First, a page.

Incannex Healthcare is gearing up for an investigational new drug (IND) submission for a Phase IIb generalised anxiety disorder study for its psychotherapy Psi-GAD, says CEO Joel Latham.

“We have been working with the Medicines and Healthcare Products Regulatory Agency (MHRA) and various clinical trial sites in the UK,” said Latham in an exclusive interview with Pharmaceutical Technology. The company is working through onboarding and commencing the site in the UK first and in parallel working with the US Food and Drug Administration (FDA) to open an IND, says Latham. He explains that the trial will be a multi-site, multi-jurisdictional pivotal Phase IIb study. The Sydney, Australia-based company is currently finalising stability data from its manufacturing processes to include in the IND filing.

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Psi-GAD is a psilocybin therapy that treats generalised anxiety disorder by modulating the serotonin system for mood regulation. On 28 February, Incannex released interim data from the initial Phase II Psi-GAD-1 clinical study (ACTRN12621001358831), announcing that the therapy had significantly achieved improvements in the primary endpoint of the Hamilton Anxiety Rating Scale (HAM-A).

In terms of financing, the CEO says that the biotech is in a secure position, partially due to its support from the Australian government. Despite being a Nasdaq-listed company, Incannex runs the majority of its operations in Australia, allowing it to take advantage of the country’s R&D tax rebates. Latham says that for all its R&D spend in Australia, the government offsets 43.5% of the taxation.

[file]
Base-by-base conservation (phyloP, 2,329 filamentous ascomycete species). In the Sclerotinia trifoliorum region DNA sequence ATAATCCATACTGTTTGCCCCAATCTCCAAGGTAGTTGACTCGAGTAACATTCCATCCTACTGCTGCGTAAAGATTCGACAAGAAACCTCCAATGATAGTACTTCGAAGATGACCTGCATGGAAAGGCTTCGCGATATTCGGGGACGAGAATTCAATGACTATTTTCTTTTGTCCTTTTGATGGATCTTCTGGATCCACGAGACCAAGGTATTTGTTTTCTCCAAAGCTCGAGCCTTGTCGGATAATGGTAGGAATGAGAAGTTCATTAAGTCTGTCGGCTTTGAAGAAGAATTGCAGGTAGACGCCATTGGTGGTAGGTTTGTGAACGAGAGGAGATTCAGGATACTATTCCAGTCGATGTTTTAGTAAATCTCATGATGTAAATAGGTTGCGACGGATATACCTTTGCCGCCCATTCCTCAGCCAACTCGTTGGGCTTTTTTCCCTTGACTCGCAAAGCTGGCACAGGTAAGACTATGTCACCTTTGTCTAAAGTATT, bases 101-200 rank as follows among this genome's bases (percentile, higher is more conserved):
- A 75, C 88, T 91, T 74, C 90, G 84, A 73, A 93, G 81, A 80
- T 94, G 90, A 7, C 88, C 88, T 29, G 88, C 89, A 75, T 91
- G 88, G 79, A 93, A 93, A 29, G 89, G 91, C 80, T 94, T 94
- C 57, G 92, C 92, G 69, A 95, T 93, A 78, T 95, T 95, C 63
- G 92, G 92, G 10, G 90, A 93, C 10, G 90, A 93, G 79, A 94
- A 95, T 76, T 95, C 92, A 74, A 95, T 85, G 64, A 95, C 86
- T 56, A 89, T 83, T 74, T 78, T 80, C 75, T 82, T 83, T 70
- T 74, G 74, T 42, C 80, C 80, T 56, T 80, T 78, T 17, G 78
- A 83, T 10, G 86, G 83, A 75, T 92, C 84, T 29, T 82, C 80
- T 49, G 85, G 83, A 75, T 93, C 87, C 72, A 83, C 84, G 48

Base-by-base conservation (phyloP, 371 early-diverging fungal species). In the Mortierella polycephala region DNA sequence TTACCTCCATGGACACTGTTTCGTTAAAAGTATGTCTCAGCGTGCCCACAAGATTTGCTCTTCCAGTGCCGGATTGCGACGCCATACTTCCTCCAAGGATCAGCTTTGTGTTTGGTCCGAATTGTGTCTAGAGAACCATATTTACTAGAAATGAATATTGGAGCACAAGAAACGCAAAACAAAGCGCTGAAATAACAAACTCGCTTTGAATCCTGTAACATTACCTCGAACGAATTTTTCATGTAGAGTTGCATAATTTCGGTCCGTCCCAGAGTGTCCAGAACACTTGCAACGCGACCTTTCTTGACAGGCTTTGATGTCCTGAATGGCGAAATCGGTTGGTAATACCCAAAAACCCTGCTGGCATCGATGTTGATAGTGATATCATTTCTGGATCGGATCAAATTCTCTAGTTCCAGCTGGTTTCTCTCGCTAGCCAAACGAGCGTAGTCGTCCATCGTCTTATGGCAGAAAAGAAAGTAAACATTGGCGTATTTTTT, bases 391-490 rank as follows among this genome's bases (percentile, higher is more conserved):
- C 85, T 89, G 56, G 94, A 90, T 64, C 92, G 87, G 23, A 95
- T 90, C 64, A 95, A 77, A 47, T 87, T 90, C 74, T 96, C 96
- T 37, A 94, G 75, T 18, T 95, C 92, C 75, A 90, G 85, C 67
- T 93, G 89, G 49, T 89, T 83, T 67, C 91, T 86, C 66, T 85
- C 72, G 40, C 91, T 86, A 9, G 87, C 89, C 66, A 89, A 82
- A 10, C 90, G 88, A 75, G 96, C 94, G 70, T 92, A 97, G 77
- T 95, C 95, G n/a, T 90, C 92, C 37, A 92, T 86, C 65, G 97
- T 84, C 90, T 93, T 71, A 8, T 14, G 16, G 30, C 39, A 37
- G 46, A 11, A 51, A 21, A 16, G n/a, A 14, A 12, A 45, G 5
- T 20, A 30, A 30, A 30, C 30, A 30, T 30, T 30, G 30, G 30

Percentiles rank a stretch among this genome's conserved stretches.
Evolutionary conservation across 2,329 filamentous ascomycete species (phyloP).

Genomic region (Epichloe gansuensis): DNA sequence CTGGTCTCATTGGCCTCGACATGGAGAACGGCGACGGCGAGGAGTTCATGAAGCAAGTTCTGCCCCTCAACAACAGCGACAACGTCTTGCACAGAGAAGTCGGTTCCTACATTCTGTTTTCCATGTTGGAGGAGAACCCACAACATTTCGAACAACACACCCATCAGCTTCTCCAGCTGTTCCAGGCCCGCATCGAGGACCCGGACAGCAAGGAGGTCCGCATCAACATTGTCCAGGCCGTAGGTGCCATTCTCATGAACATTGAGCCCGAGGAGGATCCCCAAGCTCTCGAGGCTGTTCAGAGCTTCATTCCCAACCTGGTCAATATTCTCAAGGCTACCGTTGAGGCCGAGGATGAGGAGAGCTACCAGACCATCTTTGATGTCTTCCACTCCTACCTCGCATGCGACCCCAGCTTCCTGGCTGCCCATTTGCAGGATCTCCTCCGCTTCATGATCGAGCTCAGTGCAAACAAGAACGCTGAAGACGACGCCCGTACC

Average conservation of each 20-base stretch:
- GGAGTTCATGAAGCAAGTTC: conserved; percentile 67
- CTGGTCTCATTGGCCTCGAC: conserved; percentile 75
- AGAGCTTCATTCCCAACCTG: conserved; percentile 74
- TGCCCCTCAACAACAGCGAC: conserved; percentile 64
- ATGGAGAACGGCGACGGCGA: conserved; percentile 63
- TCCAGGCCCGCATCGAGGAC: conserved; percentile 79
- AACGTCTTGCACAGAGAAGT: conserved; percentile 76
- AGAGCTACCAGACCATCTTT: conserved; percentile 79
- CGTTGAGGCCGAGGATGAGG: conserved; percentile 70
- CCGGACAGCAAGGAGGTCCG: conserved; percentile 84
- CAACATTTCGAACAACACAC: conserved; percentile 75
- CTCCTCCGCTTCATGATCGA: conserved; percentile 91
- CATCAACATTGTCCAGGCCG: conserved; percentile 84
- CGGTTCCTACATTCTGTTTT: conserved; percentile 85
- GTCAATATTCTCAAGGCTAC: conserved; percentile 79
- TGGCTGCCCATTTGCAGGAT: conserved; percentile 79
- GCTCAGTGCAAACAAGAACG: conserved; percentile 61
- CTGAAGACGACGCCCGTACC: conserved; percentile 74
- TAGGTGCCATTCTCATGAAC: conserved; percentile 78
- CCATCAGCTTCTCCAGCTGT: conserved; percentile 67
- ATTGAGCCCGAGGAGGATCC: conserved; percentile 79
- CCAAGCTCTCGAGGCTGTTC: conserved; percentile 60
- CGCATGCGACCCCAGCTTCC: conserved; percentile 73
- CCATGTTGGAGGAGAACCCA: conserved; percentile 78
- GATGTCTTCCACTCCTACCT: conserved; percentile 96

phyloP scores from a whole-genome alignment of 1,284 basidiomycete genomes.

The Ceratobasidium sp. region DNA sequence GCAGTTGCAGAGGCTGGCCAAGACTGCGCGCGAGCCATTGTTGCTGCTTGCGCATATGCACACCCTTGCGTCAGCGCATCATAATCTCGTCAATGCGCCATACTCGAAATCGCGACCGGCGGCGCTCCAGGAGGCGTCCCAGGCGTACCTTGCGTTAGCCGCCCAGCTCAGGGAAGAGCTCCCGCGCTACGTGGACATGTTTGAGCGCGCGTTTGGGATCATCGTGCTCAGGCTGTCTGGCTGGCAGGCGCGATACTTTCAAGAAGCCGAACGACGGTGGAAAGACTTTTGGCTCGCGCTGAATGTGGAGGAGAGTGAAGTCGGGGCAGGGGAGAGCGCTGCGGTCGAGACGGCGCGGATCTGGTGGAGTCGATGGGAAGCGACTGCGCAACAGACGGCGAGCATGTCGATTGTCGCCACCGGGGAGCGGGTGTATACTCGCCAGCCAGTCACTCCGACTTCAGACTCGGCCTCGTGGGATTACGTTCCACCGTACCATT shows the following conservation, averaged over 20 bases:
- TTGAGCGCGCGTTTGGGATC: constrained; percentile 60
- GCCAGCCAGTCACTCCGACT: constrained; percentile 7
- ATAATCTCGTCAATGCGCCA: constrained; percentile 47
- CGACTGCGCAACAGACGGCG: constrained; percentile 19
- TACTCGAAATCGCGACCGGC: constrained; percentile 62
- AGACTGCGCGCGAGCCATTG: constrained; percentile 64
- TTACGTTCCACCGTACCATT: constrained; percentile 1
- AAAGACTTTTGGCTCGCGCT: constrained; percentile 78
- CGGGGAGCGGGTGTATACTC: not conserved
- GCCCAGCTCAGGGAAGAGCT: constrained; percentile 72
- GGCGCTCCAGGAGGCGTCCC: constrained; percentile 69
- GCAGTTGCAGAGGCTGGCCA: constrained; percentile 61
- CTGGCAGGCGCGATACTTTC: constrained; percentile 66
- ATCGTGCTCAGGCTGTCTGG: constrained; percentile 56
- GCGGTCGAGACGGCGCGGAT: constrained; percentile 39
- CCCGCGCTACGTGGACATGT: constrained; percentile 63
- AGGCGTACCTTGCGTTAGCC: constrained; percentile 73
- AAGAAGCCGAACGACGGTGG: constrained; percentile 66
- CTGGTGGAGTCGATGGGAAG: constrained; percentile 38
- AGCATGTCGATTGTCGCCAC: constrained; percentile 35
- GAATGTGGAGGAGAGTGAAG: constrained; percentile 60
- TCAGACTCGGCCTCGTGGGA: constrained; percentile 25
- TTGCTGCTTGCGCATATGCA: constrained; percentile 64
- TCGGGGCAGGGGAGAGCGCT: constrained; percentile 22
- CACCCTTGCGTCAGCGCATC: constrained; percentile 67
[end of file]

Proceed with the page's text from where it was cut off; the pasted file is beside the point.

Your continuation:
This benefit is part of the July 2021-launched Australian R&D tax incentive (R&DTI) program. The 43.5% tax credit initiative is available to pharmaceutical and biotechnology companies that make less than $20 million annually, offering them the chance to lower risk and speed up time to market for their assets. “[The incentive] allows us to manage our cash position quite efficiently compared to most other biotechs globally,” adds Latham.

Businesses that make over $20 million benefit from a slightly lower 38.5% tax credit with the remaining credit carried over to the following year. Suitable R&D activities are defined by the Income Tax Assessment Act 1997.